Anger as Irish bishops dodge celibacy issue
A Catholic lobby group calling for an end to the celibacy requirement for priests has hit out after Irish bishops shelved a plan to raise the issue with Pope Francis.
A report in the Irish Catholic magazine revealed that the hierarchy had failed to reach agreement on proposals by the Bishop of Kilmore, Dr Leo O'Reilly.
It had been hoped the celibacy issue would be taken up with Pope Francis at a meeting to be held in Rome next week.
Last night the Association of Catholics in Ireland (ACI) expressed "deep disappointment" at the Irish Catholic Bishops Conference (ICBC), and warned that the growing shortage of priests needs to be addressed as a "matter of urgency".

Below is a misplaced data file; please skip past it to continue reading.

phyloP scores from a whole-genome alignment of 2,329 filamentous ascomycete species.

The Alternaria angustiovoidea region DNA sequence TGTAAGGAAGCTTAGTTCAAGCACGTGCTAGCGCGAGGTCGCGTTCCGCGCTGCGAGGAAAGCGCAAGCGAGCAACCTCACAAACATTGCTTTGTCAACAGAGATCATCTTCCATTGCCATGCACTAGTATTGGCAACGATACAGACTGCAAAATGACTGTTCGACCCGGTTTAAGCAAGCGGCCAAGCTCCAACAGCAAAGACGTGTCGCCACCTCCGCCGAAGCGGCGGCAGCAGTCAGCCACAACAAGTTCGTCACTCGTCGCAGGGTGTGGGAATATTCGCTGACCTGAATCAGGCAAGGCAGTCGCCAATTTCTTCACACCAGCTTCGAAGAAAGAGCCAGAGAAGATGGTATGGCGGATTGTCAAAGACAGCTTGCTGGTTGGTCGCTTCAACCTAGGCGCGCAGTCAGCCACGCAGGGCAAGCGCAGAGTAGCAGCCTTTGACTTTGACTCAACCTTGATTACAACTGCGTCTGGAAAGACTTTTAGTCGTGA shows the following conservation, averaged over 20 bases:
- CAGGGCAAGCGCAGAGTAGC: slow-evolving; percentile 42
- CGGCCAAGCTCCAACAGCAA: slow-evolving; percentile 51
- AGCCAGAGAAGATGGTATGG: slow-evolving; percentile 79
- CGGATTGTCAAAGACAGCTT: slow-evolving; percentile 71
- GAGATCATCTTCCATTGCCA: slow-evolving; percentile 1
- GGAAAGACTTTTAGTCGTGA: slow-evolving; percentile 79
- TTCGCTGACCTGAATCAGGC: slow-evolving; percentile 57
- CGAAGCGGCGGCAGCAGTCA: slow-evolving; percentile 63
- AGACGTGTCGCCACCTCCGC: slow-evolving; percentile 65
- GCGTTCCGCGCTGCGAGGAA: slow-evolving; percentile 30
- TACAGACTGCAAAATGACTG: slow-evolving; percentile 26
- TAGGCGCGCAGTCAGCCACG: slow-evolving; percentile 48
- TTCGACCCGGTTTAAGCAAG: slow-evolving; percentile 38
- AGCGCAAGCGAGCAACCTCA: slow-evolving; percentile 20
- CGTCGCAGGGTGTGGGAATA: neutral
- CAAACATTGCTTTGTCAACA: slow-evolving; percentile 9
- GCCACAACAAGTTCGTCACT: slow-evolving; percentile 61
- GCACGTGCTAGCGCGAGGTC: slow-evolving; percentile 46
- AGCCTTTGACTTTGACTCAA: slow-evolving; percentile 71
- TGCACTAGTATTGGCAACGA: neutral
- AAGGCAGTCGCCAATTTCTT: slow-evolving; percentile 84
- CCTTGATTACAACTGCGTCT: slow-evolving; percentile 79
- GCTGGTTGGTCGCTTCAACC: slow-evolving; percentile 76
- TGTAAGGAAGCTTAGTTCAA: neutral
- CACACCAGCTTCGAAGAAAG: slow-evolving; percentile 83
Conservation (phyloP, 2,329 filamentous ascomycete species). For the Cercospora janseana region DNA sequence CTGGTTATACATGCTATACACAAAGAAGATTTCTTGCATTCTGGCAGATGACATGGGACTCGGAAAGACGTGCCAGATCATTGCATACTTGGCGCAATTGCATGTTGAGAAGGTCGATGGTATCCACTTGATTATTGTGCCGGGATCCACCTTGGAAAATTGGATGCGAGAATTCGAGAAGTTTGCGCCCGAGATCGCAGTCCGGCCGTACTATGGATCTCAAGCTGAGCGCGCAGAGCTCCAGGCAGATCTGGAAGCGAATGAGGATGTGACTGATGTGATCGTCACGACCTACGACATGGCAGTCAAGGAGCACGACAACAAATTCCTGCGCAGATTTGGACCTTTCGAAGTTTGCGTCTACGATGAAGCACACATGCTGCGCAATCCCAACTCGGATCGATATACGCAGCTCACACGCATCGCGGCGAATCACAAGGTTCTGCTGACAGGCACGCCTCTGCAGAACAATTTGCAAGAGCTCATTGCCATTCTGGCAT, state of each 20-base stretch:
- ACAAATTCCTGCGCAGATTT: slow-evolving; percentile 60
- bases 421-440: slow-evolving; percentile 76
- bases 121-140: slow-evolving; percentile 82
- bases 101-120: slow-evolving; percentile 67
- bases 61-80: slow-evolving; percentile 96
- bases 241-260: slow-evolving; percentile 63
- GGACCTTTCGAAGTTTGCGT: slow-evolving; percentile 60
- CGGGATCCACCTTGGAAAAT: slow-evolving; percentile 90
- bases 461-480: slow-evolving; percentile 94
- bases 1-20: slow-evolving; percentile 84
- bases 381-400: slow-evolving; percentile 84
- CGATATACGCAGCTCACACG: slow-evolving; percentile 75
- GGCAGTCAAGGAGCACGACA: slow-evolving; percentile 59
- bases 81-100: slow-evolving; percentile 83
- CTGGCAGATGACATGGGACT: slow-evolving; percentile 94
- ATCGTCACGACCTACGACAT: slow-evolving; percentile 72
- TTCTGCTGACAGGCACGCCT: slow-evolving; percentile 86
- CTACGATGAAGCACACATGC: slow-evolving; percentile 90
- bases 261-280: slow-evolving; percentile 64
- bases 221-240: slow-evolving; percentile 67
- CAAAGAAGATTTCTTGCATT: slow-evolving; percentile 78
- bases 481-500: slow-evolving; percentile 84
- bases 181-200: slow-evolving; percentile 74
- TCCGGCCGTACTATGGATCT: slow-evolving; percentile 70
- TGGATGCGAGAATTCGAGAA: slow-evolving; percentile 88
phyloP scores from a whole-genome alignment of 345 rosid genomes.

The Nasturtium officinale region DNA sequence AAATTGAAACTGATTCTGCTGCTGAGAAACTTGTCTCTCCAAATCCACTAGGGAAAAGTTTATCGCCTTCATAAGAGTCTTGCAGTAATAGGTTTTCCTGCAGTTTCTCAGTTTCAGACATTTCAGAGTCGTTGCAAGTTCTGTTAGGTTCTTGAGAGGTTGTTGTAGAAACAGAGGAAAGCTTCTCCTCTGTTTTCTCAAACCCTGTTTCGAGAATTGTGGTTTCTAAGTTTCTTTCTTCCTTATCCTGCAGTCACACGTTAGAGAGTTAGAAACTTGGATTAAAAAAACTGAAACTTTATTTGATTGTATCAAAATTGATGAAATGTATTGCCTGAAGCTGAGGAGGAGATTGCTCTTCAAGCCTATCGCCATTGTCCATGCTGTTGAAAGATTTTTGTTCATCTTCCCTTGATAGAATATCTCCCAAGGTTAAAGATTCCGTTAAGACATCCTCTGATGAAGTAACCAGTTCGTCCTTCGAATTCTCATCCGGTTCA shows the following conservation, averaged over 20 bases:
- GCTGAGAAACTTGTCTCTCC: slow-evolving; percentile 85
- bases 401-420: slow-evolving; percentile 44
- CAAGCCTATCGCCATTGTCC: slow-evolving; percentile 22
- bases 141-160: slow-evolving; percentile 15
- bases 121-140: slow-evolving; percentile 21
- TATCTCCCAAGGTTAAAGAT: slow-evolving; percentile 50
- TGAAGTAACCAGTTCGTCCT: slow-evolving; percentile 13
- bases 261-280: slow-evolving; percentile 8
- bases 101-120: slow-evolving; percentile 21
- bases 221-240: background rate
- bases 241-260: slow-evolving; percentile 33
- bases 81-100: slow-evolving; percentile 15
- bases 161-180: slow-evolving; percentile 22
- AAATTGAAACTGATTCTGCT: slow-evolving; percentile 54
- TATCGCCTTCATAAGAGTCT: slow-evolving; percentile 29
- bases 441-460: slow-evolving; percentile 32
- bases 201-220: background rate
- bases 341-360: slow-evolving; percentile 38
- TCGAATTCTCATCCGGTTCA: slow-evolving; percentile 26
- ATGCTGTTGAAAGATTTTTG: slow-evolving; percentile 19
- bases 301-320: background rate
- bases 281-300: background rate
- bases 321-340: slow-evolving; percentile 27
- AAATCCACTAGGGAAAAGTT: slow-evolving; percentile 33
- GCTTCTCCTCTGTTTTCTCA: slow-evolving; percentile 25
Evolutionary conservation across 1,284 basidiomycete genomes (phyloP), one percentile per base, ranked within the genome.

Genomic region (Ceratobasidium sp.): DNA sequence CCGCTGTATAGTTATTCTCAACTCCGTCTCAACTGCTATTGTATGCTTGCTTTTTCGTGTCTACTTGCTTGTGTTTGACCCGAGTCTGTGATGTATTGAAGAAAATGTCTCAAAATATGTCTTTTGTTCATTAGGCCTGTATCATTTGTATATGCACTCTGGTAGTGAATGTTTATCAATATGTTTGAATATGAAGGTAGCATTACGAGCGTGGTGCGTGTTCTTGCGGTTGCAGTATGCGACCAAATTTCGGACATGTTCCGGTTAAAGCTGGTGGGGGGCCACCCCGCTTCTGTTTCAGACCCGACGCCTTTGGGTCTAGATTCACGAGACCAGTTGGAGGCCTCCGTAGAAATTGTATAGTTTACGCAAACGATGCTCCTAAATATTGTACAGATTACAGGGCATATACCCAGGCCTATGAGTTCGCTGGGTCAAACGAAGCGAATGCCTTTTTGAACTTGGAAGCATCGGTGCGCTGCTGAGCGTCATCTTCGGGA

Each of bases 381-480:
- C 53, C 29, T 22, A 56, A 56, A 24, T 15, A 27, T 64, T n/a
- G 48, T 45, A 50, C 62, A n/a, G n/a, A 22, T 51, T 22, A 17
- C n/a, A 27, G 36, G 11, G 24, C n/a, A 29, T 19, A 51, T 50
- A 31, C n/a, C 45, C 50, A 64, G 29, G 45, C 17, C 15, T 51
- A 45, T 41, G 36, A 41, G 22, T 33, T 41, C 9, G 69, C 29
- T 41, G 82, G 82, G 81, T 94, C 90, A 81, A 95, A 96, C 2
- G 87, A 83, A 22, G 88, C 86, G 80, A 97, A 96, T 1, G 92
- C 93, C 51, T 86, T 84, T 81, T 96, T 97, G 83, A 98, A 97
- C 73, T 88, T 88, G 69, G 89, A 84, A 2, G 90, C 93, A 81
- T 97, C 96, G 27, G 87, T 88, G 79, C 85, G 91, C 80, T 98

ACI spokeman Anthony Neville said that ending the celibacy requirement would be "in keeping with the practice of the Eastern Rite Churches where clerics can be married - and would eliminate the current anomaly, whereby married Anglican clergy have been accepted into the Catholic Church as ordained priests".
"In addition to ordaining married men, there is a cohort of ordained priests who left active ministry to marry, who could be invited back into ministry right now," he said, adding that he felt these priests could bring their experience of marriage to pastoral work, while providing extra resources to meet the challenge of the shortage of priests in Ireland.
The ACI group has also pointed out that the question of celibacy is already being discussed at the highest levels at the Vatican.